The European Union (EU) is expecting the UK to pay an extra £10 billion towards the so-called Brexit ‘divorce bill’ to cover the rapidly increasing cost of Eurocrats’ generous pensions.
Newly revealed EU accounts show the cost of pension liabilities for Brussels officials rose by 5.4 per cent last year to €67.2 billion (£59 billion). The figure has more than doubled in the past decade.
The huge cost is expected to be one of the largest parts of the so-called Brexit ‘divorce bill’ that Brussels is demanding the UK pays before talks can proceed.
A diplomat with a close relationship to Brexit talks discussed the impact of the new bill on British citizens. Speaking to The Times, the official blasted: “Paying pensions for Eurocrats after Brexit is going to be one of the most resented divorce costs.
“A lot of people are worried it will be too much for the British public to swallow.”
The average Eurocrat retires at 62 years old and receives a pension of up to £46,000 a year. The average Briton receives a pension worth £18,100 a year.
Just this week, Michael Barnier, the European Commission’s chief negotiator, reiterated his position that his team will block talks on a trade deal with the UK unless a commitment to cover supposed budget liabilities, including pensions, is made.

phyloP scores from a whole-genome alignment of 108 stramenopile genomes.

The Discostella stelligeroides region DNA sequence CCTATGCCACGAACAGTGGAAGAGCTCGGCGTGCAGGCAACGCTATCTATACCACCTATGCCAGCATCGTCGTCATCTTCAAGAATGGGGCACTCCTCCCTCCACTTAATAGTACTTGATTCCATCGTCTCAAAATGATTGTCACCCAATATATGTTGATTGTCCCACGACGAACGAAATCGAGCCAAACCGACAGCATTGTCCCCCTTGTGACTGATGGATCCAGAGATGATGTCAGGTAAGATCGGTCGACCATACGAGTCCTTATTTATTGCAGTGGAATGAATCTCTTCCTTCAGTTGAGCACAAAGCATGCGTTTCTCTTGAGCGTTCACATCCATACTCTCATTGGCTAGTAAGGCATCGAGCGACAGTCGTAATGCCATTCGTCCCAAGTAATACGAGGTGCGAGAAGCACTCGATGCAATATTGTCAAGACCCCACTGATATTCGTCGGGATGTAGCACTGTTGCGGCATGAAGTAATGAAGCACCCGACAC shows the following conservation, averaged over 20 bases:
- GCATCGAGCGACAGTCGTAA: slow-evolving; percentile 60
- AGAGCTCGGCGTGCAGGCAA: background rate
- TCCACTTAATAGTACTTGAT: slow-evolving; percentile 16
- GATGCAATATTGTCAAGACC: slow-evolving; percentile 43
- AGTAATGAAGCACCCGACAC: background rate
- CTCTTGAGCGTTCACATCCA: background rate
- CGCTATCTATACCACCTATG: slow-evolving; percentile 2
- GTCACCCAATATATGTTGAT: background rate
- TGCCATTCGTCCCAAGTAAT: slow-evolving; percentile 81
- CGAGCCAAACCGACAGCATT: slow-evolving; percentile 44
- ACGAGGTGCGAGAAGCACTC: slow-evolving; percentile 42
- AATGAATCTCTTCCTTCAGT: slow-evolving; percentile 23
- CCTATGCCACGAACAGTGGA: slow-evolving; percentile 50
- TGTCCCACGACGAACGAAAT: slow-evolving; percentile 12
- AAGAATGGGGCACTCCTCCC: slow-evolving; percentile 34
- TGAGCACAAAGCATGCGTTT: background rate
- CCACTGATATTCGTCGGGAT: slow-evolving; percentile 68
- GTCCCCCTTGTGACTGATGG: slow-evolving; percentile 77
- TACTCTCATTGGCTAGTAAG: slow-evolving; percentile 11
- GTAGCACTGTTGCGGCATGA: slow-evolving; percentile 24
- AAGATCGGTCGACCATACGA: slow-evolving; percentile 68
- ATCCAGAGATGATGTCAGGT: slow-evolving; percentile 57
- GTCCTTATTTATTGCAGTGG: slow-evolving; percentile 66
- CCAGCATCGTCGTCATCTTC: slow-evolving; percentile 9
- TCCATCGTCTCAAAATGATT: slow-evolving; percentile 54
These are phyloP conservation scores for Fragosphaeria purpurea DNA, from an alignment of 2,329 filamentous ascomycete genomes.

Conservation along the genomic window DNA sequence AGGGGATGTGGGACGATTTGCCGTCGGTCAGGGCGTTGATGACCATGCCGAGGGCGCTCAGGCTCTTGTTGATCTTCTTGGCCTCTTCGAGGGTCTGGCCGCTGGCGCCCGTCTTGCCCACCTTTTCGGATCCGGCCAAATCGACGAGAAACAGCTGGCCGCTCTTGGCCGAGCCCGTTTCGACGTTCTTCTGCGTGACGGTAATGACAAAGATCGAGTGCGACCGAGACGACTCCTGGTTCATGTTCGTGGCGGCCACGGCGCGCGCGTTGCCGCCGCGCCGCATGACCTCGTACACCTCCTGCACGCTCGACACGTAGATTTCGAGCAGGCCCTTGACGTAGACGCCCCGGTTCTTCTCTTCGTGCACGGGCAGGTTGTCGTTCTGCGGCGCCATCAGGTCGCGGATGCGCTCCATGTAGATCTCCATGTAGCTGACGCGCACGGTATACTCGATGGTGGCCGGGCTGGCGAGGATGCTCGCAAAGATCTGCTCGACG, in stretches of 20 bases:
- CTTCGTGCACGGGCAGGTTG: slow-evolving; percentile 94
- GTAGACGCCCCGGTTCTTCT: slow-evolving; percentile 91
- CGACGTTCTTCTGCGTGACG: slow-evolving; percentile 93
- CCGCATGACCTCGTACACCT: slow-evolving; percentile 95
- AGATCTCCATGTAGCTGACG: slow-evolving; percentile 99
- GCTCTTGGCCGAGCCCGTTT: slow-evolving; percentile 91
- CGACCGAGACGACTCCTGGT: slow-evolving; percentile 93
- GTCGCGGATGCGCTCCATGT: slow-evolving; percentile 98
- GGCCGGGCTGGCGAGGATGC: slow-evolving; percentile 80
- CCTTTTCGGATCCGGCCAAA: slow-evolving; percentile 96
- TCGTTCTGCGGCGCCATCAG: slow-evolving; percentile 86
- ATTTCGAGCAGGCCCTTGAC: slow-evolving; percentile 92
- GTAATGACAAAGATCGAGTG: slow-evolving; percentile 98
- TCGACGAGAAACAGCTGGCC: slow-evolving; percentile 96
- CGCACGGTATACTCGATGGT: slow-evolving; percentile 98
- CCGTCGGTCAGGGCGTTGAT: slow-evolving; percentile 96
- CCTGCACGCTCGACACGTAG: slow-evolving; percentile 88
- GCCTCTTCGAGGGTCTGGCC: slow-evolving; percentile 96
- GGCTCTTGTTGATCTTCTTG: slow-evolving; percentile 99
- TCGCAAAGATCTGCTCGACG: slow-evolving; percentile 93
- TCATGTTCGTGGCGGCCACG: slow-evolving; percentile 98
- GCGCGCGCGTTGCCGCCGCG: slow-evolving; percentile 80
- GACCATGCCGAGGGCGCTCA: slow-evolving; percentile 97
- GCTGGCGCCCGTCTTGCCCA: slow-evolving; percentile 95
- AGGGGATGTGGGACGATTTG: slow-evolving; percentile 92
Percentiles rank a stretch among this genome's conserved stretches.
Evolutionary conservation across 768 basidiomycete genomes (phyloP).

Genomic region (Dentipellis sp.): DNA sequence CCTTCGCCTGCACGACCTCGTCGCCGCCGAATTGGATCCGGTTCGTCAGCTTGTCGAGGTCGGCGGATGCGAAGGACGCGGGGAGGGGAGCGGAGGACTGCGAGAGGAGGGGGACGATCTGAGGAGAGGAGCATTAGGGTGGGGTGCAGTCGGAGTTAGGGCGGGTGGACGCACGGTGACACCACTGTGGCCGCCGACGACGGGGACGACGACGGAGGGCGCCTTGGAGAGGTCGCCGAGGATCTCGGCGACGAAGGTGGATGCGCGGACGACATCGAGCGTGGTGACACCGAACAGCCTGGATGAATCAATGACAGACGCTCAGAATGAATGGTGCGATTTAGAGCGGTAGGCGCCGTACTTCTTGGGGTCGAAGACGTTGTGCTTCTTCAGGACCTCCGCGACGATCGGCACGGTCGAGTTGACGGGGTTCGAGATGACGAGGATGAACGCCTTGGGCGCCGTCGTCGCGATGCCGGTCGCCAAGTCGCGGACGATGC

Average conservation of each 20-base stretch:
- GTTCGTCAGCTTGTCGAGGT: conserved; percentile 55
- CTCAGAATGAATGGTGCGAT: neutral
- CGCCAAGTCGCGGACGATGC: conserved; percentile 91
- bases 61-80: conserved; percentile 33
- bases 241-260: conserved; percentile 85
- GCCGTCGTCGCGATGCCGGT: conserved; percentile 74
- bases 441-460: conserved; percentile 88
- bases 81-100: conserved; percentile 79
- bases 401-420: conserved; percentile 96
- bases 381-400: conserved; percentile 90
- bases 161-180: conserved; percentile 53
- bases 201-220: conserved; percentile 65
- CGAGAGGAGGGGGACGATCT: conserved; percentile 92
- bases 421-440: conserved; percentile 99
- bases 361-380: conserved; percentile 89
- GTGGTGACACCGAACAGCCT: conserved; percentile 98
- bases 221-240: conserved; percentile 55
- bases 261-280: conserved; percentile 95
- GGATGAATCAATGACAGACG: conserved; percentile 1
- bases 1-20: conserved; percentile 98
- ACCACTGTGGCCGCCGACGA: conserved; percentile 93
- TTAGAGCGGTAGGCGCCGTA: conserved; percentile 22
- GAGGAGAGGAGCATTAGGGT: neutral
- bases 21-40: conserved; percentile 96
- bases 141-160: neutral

In a statement last Thursday, UKIP’s interim leader Steve Crowther said the EU was holding the UK to “ransom”, forcing Britain to “buy the right to continue negotiating”.
On the 18th of September, it was reported that the prime minister is preparing to cave to EU demands and offer £30 billion with “almost unanimous” support from her Tory cabinet.
However, Sir Bill Cash, Conservative MP for Stone and chairman of the Commons European scrutiny committee, said that the government must not give in to “airy fairy” Brussels demands based on generous pay and perks for officials.
“This is a wake-up call for those encouraging a hopelessly generous deal with the EU,” he said. “It is not in Britain’s national interest to make payments driven by the EU’s administrative largesse. We need a mutually agreed and published statement of obligations in black and white so the public can make a judgment.”